Q & A > Question Details
Between flooded condenser pressure control and hot vapor bypass control in a distillation column which one is more preferable and under what circumstances?
13/08/2013 A: keith bowers, B and B Consulting, kebowers47@gmail.com
Hot Vapor Bypass is more reliable for operations with known non-condensables of widely varying flow rates.
If the column overhead does not have any non-condensables, flooded condensers can work smoothly.
In both cases, hydrate formation can plug exchanger tubes if the cooling medium (air or water) is too cold and the pressure is high enough.
28/11/2012 A: Alan Goelzer, Jacobs Consultancy, alan.goelzer@jacobs.com
At the risk of being very negative, "flooded condensers" are always ill-advised and always disruptive to distillation. This is especially so if P/Pc,sm ratio or rho,vapor density is higher. Resultant chronic cycling of absolute tower pressure causes chronic cycling of heat of evaporation and this "confuses" the trays and theoretical stages inside the tower itself. Computer models and physical models of distillation towers ASSUME 'gravity flow' overhead condensers.
Flooded condensers have been specified in the design phase either out of lack of understanding or ill-advised intent to "cheap down" the capital cost of the distillation tower. Performance penalties will ensue.
If heat sink is cooling water, lack of adequate cooling water pressure or plant prohibitions on CW booster pumps favors keeping the condenser down near grade.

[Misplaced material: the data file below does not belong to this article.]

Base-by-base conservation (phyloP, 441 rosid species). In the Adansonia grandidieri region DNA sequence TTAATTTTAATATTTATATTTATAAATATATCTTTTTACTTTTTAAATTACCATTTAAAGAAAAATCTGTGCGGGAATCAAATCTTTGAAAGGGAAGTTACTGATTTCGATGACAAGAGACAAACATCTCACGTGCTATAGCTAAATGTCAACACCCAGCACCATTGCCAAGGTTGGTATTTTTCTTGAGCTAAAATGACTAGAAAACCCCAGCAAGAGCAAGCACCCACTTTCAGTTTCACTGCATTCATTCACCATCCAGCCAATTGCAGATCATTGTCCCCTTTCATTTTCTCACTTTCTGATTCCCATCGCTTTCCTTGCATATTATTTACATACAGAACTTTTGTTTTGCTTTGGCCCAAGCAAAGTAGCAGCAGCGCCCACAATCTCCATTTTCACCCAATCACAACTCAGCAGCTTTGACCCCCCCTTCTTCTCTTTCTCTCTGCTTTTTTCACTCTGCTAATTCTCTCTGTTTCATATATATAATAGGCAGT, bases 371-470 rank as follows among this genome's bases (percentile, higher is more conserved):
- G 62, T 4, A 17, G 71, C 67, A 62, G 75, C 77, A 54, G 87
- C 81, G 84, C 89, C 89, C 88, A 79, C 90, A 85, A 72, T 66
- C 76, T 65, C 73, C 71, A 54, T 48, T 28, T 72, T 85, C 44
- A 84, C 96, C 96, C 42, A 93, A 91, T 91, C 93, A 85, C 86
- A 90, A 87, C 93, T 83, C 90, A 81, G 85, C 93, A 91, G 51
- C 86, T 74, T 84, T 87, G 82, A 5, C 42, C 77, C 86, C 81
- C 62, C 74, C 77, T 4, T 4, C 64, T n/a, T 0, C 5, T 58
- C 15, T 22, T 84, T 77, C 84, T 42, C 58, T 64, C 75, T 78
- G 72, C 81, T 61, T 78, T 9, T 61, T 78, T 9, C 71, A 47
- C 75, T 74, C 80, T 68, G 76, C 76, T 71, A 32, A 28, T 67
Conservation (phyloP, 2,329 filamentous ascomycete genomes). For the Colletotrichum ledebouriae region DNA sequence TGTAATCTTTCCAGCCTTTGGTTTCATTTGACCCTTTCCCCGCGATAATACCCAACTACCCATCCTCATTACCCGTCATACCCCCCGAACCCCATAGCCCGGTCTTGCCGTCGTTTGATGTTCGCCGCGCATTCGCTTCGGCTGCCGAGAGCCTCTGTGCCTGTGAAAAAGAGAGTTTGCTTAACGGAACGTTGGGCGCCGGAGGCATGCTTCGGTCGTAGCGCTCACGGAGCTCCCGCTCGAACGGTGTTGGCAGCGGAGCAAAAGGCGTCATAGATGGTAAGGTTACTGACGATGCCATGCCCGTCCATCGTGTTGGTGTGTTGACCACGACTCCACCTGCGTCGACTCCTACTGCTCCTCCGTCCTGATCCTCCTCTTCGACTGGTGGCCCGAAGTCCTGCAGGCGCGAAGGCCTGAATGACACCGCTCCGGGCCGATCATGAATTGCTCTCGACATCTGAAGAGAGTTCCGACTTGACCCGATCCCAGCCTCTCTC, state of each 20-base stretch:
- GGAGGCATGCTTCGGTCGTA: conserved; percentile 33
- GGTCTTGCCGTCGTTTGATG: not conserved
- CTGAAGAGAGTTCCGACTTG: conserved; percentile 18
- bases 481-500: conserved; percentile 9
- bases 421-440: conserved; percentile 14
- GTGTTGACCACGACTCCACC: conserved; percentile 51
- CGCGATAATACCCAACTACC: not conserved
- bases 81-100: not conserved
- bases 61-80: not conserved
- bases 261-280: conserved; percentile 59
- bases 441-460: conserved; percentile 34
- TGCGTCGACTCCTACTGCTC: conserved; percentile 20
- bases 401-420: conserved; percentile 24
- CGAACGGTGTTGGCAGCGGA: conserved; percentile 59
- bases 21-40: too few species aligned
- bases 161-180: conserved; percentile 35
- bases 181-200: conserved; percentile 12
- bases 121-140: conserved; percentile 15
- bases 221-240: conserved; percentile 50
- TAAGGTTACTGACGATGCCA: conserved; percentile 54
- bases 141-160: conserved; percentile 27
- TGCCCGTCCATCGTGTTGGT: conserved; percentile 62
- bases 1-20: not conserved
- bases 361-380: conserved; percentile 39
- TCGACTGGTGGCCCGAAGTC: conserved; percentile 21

It is difficult to achieve smooth flow through any type of hot vapor bypass due to low deltaP available and then there is difficult in the real world [not the computer world] for interfacing and mixing to occur to reach envisioned steady state thermodynamic equilibration.
With or without hot vapor bypass, flooded condensers operate by filling up with liquid [even if there is some gas co-product] and then "blowing out" liquid slugs to the reflux drum. There is really no other way for the condensed liquids to be pumped forward against a static head.
If there is substantial gas co-product, two phase fluid flow will mitigate the "slurping". But hydraulic design methods for two phase fluid flow in practical piping really can not ensure an approach to "steady state two phase fluid flow".
28/11/2012 A: Ralph Ragsdale, Ragsdale Refining Courses, ralph.ragsdale@att.net
During flow sheet reviews, you will find experienced engineers and operators with firm convictions that one or the other applications does not work properly. I have found that there are two reasons for that. In the case of flooded condensers, there were noncondensables present or the elevation of the drum was wrong. In the case of the hot vapor bypass, the design was faulty. Either system will operate properly if designed properly and if there are no noncondensables in the case of a flooded condenser.